Once Around the Block


“Starshine” by Anne Wiens – 2017

Welcome to my stop on the Road Rally celebrating the latest issue of Quiltmaker’s 100 Blocks! My contribution to volume 16 is “Starshine”.

If you wander through some of my previous blog posts, you’ll see that I am a big fan of scrap quilts. One reason is that I have a very low tolerance for tedium, and I find making the same block in the same colors over and over very tedious. Even when it’s my block, and even when I know the quilt would be fabulous. Given my druthers, I’ll make it a scrap quilt almost every time.

I built the color scheme for “Starshine”on the colors in the center square. As much as I love the original block, I couldn’t resist moving the colors around. If my math serves, there should be 720 possible combinations of the six colors in this block. Here are six, starting with the color placement in the sample block and simply rotating them through the positions:

Color Rotation

The rotation is top row, left to right, then bottom row, right to left.

When I show someone a new block design, the inevitable question is, “Now, what are you going to do with it?” Well, to stay with the Road Rally theme, that puts me at a crossroad. I decided on making placemats, and came up with three designs:


If you see one (or more) you like, follow the instructions in the magazine to construct the block. The instructions below are for two 3″ wide borders to turn the 12″ (finished) block into a 12″ x 18″ placemat.


Pmat 1


Pmat 2


Pmat 3

Vol16-Cover-200pxNow, who wants a free copy of Quiltmaker’s 100 Blocks, vol. 16? Leave a comment below, and you’ll be entered into a random drawing, which will take place Sunday evening, Nov. 19.

If you enjoy scrap quilts, click the FOLLOW button at the bottom of this blog, and you’ll be notified anytime there’s a new post. It doesn’t happen as often as I’d like, but there is usually a block pattern involved.

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Return to Quilty Pleasures to continue the Road Rally.

Categories: 100 Blocks, Other Blocks & Patterns, Placemats, Quiltmaker Magazine, Uncategorized | 90 Comments

BBQ Season is Here…Picnic Placemats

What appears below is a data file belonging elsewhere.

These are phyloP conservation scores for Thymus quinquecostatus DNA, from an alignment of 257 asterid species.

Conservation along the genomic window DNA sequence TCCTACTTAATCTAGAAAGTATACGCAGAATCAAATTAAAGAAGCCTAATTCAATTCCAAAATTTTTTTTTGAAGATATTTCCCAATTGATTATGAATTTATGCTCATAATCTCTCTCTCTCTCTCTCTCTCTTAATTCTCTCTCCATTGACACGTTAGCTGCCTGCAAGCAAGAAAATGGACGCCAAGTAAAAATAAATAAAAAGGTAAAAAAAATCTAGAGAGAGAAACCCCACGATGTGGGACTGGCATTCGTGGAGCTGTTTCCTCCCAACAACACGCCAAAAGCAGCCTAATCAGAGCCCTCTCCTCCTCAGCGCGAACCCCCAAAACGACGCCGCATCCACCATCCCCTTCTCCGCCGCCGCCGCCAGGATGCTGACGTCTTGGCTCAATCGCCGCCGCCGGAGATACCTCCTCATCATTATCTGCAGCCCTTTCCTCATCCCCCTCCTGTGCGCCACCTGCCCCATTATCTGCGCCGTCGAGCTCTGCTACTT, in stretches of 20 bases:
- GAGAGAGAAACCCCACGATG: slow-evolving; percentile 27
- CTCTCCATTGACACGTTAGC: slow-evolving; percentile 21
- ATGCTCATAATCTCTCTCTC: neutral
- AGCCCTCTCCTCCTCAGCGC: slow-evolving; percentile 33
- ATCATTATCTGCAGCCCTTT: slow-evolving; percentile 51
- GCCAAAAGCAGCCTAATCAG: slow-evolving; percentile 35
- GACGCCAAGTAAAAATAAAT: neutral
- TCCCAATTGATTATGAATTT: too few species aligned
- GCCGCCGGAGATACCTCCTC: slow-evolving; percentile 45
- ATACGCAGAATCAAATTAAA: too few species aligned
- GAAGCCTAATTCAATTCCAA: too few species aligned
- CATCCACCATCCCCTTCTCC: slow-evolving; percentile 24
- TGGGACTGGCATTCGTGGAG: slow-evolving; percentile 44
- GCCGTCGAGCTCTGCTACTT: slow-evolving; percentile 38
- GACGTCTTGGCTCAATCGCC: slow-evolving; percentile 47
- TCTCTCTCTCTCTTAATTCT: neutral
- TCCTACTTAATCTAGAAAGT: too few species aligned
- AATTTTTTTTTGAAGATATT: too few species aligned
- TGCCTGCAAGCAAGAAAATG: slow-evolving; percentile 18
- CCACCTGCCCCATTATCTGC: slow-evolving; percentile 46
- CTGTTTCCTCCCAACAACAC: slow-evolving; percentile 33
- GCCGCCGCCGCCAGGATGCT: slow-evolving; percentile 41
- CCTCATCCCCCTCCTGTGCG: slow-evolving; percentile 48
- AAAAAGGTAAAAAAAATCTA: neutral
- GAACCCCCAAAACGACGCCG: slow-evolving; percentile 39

Have you ever been taunted by a fabric?

It happens to me occasionally at my local quilt shop. I walk in and a fabric calls my name. Now, usually I know immediately what I would make with that fabric. You could call it a gift, I suppose, but it’s also a bit of a curse because it’s exactly how I became the keeper of a Fuji-esque mountain of unfinished projects. Now and again, however, a fabric stumps me. It may not be the first bolt I see on subsequent visits, but I know it’s there, and sooner or later it catches my eye, daring me to take it home and make something of it.

This is my latest antagonist:

"Big Stripe" by Michael Miller Fabrics

“Big Stripe” by Michael Miller Fabrics

It looks like your Grandma’s a patio awning, doesn’t it? (Not that that’s a bad thing.)

It’s taunted me long enough. I have turned it into a summery set of picnic placemats!

This pattern will work with any striped fabric, provided the stripes run lengthwise.

1-3/4 yards of the striped fabric will yield 8 placemats and a tablerunner, or 10 placemats.You will also need 3-1/2 yards of a coordinating fabric (I used solid white) for the backs and bindings. You will need a 60° triangle ruler. I used the Marti Michel ruler, but any brand will work as long as you can cut an 8″ tall triangle.

Step 1: Cut five 8″ strips lengthwise (parallel to the selvedge).

GE DIGITAL CAMERAStep 2: Line up the 8-1/2″ baseline of the triangle ruler with the bottom edge of a fabric strip and cut the triangle from the strip.

 GE DIGITAL CAMERAStep 3: Rotate the ruler and line up the 8-1/2″ baseline with the top edge of the strip. Cut the triangle from the strip.

GE DIGITAL CAMERAStep 4: Repeat steps 2 and 3, working your way down the strip until you have two sets of six triangles. Note: Right-handed cutters start at the left end of the strip and work to the right. Left-handed cutters start at the right end of the strip and work to the left.

GE DIGITAL CAMERAStep 5: Sew two matching triangles together, and add a third triangle to make a half-hexagon. Make another one just like it.

GE DIGITAL CAMERAStep 6: Sew the two hexagon halves together to complete your placemat top. How easy was that?

Each strip of fabric will yield two placemats.

GE DIGITAL CAMERAStep 7: Cut one fat quarter (18″ x 22″) from your coordinating fabric for each placemat. Cut a piece of batting the same size. I prefer a flat batting for placemats and tablerunners…I like Fusible Fleece, Quilter’s Dream or Cotton Theory.

Step 8: Quilt as desired. I just machine quilted along the stripes.

Step 9: Cut two 2-1/4″ x width of fabric strips of coordinating fabric for binding each placemat. (obviously, I still have some work to do!)

GE DIGITAL CAMERADo I smell Barbeque?

Categories: Other Blocks & Patterns, Placemats, Tutorials | 4 Comments

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